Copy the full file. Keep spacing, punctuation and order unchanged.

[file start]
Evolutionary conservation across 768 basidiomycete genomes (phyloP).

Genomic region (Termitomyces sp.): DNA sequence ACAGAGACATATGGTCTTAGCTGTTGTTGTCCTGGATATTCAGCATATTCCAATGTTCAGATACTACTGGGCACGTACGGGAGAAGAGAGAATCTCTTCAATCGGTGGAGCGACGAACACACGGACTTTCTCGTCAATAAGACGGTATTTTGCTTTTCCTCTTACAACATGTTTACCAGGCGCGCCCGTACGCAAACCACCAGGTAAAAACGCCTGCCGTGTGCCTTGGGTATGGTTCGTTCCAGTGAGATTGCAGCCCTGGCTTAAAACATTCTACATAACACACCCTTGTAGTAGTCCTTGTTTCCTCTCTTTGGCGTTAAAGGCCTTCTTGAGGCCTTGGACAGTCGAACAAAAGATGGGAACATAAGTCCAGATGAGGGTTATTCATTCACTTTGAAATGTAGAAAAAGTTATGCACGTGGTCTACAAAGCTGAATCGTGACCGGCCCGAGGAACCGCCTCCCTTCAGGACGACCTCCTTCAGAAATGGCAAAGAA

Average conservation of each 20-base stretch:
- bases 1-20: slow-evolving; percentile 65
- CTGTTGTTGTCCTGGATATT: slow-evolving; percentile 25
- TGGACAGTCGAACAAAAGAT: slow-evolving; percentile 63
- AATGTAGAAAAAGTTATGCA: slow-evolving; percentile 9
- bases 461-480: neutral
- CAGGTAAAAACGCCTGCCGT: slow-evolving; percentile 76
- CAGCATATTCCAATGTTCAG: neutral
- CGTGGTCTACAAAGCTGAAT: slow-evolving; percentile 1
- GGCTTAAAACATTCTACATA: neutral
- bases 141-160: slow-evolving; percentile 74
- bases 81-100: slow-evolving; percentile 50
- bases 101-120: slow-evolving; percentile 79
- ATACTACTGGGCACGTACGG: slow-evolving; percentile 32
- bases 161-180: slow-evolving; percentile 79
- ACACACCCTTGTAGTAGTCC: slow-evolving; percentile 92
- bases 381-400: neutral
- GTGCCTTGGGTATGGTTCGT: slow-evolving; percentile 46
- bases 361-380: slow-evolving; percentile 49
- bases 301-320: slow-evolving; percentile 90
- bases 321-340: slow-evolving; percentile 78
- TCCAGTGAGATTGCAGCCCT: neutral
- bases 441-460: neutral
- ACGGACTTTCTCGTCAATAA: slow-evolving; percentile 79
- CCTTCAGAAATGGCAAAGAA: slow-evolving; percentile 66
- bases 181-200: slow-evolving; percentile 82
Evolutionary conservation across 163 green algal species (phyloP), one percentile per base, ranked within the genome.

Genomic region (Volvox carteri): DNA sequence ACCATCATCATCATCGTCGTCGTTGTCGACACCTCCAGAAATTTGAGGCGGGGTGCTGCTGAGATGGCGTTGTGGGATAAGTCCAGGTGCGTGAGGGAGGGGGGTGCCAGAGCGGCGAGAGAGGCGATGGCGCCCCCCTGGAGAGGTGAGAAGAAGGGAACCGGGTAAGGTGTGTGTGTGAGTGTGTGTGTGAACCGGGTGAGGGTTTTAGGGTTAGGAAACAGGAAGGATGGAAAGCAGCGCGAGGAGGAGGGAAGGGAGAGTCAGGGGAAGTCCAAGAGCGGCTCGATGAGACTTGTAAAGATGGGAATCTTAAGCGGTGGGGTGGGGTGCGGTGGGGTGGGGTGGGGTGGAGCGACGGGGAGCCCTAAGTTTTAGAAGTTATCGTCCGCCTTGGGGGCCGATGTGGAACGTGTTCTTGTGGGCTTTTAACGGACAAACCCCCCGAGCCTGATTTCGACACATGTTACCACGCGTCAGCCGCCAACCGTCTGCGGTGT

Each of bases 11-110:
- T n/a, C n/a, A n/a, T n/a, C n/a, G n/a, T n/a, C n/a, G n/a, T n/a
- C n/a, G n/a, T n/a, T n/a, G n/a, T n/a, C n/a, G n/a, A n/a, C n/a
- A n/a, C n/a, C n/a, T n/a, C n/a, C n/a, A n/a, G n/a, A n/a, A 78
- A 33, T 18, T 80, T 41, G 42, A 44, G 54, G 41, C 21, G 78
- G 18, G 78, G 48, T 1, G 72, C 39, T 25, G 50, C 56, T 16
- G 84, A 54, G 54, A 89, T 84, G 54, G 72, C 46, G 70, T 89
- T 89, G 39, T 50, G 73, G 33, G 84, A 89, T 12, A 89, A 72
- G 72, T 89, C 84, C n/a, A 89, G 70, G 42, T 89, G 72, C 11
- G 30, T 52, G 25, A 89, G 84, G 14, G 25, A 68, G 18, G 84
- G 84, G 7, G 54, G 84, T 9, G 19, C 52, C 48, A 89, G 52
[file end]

Evolutionary conservation across 768 basidiomycete genomes (phyloP).

Genomic region (Termitomyces sp.): DNA sequence ACAGAGACATATGGTCTTAGCTGTTGTTGTCCTGGATATTCAGCATATTCCAATGTTCAGATACTACTGGGCACGTACGGGAGAAGAGAGAATCTCTTCAATCGGTGGAGCGACGAACACACGGACTTTCTCGTCAATAAGACGGTATTTTGCTTTTCCTCTTACAACATGTTTACCAGGCGCGCCCGTACGCAAACCACCAGGTAAAAACGCCTGCCGTGTGCCTTGGGTATGGTTCGTTCCAGTGAGATTGCAGCCCTGGCTTAAAACATTCTACATAACACACCCTTGTAGTAGTCCTTGTTTCCTCTCTTTGGCGTTAAAGGCCTTCTTGAGGCCTTGGACAGTCGAACAAAAGATGGGAACATAAGTCCAGATGAGGGTTATTCATTCACTTTGAAATGTAGAAAAAGTTATGCACGTGGTCTACAAAGCTGAATCGTGACCGGCCCGAGGAACCGCCTCCCTTCAGGACGACCTCCTTCAGAAATGGCAAAGAA

Average conservation of each 20-base stretch:
- bases 1-20: slow-evolving; percentile 65
- CTGTTGTTGTCCTGGATATT: slow-evolving; percentile 25
- TGGACAGTCGAACAAAAGAT: slow-evolving; percentile 63
- AATGTAGAAAAAGTTATGCA: slow-evolving; percentile 9
- bases 461-480: neutral
- CAGGTAAAAACGCCTGCCGT: slow-evolving; percentile 76
- CAGCATATTCCAATGTTCAG: neutral
- CGTGGTCTACAAAGCTGAAT: slow-evolving; percentile 1
- GGCTTAAAACATTCTACATA: neutral
- bases 141-160: slow-evolving; percentile 74
- bases 81-100: slow-evolving; percentile 50
- bases 101-120: slow-evolving; percentile 79
- ATACTACTGGGCACGTACGG: slow-evolving; percentile 32
- bases 161-180: slow-evolving; percentile 79
- ACACACCCTTGTAGTAGTCC: slow-evolving; percentile 92
- bases 381-400: neutral
- GTGCCTTGGGTATGGTTCGT: slow-evolving; percentile 46
- bases 361-380: slow-evolving; percentile 49
- bases 301-320: slow-evolving; percentile 90
- bases 321-340: slow-evolving; percentile 78
- TCCAGTGAGATTGCAGCCCT: neutral
- bases 441-460: neutral
- ACGGACTTTCTCGTCAATAA: slow-evolving; percentile 79
- CCTTCAGAAATGGCAAAGAA: slow-evolving; percentile 66
- bases 181-200: slow-evolving; percentile 82
Evolutionary conservation across 163 green algal species (phyloP), one percentile per base, ranked within the genome.

Genomic region (Volvox carteri): DNA sequence ACCATCATCATCATCGTCGTCGTTGTCGACACCTCCAGAAATTTGAGGCGGGGTGCTGCTGAGATGGCGTTGTGGGATAAGTCCAGGTGCGTGAGGGAGGGGGGTGCCAGAGCGGCGAGAGAGGCGATGGCGCCCCCCTGGAGAGGTGAGAAGAAGGGAACCGGGTAAGGTGTGTGTGTGAGTGTGTGTGTGAACCGGGTGAGGGTTTTAGGGTTAGGAAACAGGAAGGATGGAAAGCAGCGCGAGGAGGAGGGAAGGGAGAGTCAGGGGAAGTCCAAGAGCGGCTCGATGAGACTTGTAAAGATGGGAATCTTAAGCGGTGGGGTGGGGTGCGGTGGGGTGGGGTGGGGTGGAGCGACGGGGAGCCCTAAGTTTTAGAAGTTATCGTCCGCCTTGGGGGCCGATGTGGAACGTGTTCTTGTGGGCTTTTAACGGACAAACCCCCCGAGCCTGATTTCGACACATGTTACCACGCGTCAGCCGCCAACCGTCTGCGGTGT

Each of bases 11-110:
- T n/a, C n/a, A n/a, T n/a, C n/a, G n/a, T n/a, C n/a, G n/a, T n/a
- C n/a, G n/a, T n/a, T n/a, G n/a, T n/a, C n/a, G n/a, A n/a, C n/a
- A n/a, C n/a, C n/a, T n/a, C n/a, C n/a, A n/a, G n/a, A n/a, A 78
- A 33, T 18, T 80, T 41, G 42, A 44, G 54, G 41, C 21, G 78
- G 18, G 78, G 48, T 1, G 72, C 39, T 25, G 50, C 56, T 16
- G 84, A 54, G 54, A 89, T 84, G 54, G 72, C 46, G 70, T 89
- T 89, G 39, T 50, G 73, G 33, G 84, A 89, T 12, A 89, A 72
- G 72, T 89, C 84, C n/a, A 89, G 70, G 42, T 89, G 72, C 11
- G 30, T 52, G 25, A 89, G 84, G 14, G 25, A 68, G 18, G 84
- G 84, G 7, G 54, G 84, T 9, G 19, C 52, C 48, A 89, G 52